Friday, 22 February 2013, 24:00 | midnight
#42: Douglas Gordon
Douglas Gordon is a conjurer of collective memory and perceptual surprise whose tools include commodities and mechanisms of everyday life. Into a diverse body of work—which spans narrative video and film, sound, photographic objects, and texts both as site–specific installation and printed media—he infuses a combination of humor and trepidation to recalibrate reactions to the familiar.
Douglas Gordon presents a rarely shown work:
Feature Film, 35mm film, 1999
In 1999, four giants clashed with each other: There is Alfred Hitchcock’s film classic “Vertigo” from 1958 and its legendary composer Bernhard Herrmann. Hermann became world-famous through numerous films – not least through Hitchcock’s “Psycho”. There is James Conlon, one of today’s greatest conductors as leader of the Los Angeles Opera Company’s orchestra. And there is the young artist Douglas Gordon.
Gordon is the virtuoso who marvelously analyzes, disassembles, and reassembles. He separates and extracts Hermann’s music from Hitchcock’s storytelling and pictures in “Vertigo”, and combines the suggestive music with the recordings of Colon’s directing of the orchestra of Paris Opera. Three cameras film the conductor – especially details like his eyes, face, and hands. Colon is Gordon’s principal actor. The orchestra with its 100 musicians is not visible, only audible. It is playing the original score of “Vertigo” in its full length. The conductor becomes the medium of the music.
Today, 14 years later, the conductor’s gesture, mimicry, and body language combined with the composer’s music, evokes its own pictures. The remembrance of “Vertigo” – of romantic obsession, of Isolation and the power of the unknown – fades away.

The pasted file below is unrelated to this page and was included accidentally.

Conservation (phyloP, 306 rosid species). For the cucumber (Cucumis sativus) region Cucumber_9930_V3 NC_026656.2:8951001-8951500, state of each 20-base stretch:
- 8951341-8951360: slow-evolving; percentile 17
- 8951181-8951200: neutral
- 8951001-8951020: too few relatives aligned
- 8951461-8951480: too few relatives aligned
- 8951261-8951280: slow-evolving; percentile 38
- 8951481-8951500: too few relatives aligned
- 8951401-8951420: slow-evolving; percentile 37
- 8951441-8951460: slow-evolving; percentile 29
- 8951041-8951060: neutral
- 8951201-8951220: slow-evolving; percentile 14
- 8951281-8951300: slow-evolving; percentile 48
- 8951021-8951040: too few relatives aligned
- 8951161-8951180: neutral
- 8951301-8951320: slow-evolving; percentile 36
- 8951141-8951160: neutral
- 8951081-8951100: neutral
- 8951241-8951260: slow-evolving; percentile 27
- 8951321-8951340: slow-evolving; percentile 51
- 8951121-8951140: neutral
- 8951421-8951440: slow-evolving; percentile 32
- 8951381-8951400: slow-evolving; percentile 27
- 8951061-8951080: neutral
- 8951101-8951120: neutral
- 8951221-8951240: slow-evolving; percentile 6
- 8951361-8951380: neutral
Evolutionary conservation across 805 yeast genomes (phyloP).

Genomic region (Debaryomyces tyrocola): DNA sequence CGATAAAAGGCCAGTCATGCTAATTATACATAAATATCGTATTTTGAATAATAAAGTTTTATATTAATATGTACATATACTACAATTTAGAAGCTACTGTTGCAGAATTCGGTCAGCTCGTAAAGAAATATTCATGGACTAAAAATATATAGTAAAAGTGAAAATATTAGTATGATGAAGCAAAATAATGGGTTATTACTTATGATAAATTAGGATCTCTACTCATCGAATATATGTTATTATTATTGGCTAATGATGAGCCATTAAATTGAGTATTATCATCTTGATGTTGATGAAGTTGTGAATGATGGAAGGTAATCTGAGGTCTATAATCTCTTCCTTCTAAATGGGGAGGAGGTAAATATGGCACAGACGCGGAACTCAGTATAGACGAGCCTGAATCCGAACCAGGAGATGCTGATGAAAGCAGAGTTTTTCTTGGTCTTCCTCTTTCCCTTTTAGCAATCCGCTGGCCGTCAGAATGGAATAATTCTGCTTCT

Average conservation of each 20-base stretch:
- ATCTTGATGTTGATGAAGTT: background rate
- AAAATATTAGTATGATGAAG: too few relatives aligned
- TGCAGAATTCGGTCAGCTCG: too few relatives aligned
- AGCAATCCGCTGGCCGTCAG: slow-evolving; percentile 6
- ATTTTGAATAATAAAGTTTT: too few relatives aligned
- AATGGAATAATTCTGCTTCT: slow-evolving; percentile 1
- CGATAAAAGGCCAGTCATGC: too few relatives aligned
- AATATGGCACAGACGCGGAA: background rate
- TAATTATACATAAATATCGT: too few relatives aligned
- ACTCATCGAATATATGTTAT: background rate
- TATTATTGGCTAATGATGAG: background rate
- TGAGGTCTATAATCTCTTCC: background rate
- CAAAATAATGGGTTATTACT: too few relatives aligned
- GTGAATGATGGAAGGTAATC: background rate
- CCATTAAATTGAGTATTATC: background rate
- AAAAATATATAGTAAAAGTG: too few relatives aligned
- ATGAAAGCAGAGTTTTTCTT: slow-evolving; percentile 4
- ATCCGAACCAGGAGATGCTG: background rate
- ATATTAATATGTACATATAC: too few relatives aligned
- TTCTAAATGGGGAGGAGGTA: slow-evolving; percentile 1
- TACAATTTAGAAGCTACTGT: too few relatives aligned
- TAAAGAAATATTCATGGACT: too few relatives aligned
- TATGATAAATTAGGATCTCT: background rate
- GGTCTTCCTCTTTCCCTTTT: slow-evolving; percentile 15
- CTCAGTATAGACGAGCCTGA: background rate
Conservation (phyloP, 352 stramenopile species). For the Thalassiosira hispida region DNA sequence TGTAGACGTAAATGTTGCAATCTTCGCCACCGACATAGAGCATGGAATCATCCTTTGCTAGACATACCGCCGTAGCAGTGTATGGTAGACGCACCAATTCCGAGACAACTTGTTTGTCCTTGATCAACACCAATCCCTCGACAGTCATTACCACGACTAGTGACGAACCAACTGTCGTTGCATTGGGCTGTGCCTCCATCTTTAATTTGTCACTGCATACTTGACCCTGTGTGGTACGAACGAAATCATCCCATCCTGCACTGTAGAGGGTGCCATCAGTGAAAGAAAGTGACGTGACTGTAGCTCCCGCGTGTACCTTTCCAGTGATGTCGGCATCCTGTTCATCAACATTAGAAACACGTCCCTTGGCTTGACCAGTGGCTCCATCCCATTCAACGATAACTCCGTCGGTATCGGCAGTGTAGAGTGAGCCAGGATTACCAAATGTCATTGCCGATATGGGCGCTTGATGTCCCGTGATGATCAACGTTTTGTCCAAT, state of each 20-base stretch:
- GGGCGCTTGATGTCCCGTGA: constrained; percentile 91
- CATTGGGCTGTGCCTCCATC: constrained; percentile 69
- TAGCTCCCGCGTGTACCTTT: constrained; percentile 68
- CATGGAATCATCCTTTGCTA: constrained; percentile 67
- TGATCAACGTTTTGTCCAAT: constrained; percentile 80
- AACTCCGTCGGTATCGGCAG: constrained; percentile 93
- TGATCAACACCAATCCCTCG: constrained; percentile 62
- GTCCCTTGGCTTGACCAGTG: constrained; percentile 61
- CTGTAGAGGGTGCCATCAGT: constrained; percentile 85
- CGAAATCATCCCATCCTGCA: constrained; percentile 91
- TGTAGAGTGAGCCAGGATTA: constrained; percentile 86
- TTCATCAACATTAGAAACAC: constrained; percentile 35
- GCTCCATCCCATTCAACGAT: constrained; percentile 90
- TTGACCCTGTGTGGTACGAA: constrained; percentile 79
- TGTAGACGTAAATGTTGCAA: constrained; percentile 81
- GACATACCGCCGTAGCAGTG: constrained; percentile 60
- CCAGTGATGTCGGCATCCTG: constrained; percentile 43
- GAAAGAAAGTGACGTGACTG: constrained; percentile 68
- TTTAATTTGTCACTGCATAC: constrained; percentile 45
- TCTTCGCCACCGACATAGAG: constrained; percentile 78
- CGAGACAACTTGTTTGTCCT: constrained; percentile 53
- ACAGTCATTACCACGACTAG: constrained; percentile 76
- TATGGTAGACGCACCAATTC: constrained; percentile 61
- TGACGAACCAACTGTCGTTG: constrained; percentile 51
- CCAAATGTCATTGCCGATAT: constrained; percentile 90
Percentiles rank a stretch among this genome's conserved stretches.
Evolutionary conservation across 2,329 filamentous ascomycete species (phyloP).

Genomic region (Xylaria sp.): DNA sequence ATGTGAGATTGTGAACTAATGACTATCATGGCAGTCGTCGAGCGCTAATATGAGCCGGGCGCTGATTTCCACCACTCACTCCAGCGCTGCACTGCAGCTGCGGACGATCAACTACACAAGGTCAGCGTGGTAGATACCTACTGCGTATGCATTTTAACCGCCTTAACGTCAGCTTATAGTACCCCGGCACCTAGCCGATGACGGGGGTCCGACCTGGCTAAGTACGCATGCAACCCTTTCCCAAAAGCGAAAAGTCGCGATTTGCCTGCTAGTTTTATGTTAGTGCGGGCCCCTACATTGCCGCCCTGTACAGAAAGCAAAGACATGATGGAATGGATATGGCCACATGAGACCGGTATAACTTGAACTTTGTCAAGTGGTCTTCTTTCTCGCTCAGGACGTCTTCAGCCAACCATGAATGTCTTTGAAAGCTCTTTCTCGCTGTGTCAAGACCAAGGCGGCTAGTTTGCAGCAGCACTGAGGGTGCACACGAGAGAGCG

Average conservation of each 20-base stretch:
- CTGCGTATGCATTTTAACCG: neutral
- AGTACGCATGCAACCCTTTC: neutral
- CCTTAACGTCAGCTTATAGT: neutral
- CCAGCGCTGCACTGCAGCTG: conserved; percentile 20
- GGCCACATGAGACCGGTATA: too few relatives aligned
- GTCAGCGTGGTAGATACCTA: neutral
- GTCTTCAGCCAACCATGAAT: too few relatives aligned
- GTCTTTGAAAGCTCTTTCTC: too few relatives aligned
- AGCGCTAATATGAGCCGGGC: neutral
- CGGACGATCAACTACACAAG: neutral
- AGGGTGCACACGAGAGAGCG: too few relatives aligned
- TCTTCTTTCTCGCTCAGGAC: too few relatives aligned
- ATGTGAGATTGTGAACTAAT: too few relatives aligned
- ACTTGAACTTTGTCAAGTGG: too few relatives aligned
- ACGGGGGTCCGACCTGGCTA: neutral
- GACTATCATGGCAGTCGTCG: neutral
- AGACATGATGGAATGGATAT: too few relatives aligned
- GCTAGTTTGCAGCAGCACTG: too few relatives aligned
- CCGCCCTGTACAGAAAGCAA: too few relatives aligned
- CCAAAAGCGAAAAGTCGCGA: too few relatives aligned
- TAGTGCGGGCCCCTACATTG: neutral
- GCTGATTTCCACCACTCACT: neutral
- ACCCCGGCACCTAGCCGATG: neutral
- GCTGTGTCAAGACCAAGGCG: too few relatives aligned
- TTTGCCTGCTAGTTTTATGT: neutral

Douglas Gordon (b. 1966 in Glasgow, Scotland) lives and works in Berlin. From 1984 to 1988, Gordon studied at Glasgow School of Art, Scotland, and from 1988 to 1990, he studied at The Slade School of Art, London. Gordon has had numerous solo exhibitions including – just in the last years: La Collection Lambert en Avignon, France (2008); Garage Centre for Contemporary Culture, Moscow (2008); Van Abbe Museum, The Netherlands (2009); The Tate Britain, London (2010); Museum fur Moderne Kunst, Germany (2011); Tel Aviv Museum of Art, Israel (2013); Museum Folkwang, Germany (2013).Gordon’s film works have been invited to the Festival de Cannes, Toronto International Film Festival (TIFF); Venice Film Festival; and Edinburgh International Film Festival among many others.
Gordon has received several awards including the Turner Prize, London (1996); Premio 2000, Venice Biennale, Italy (1997); Hugo Boss Prize, Guggenheim Museum SoHo, New York (1998); Roswitha Haftmann Prize, Kunsthaus Zürich, Switzerland (2008); and Käthe–Kollwitz–Preis, Akademie der Künste, Berlin (2012).
Douglas Gordon’s web site: www.lostbutfound.co.uk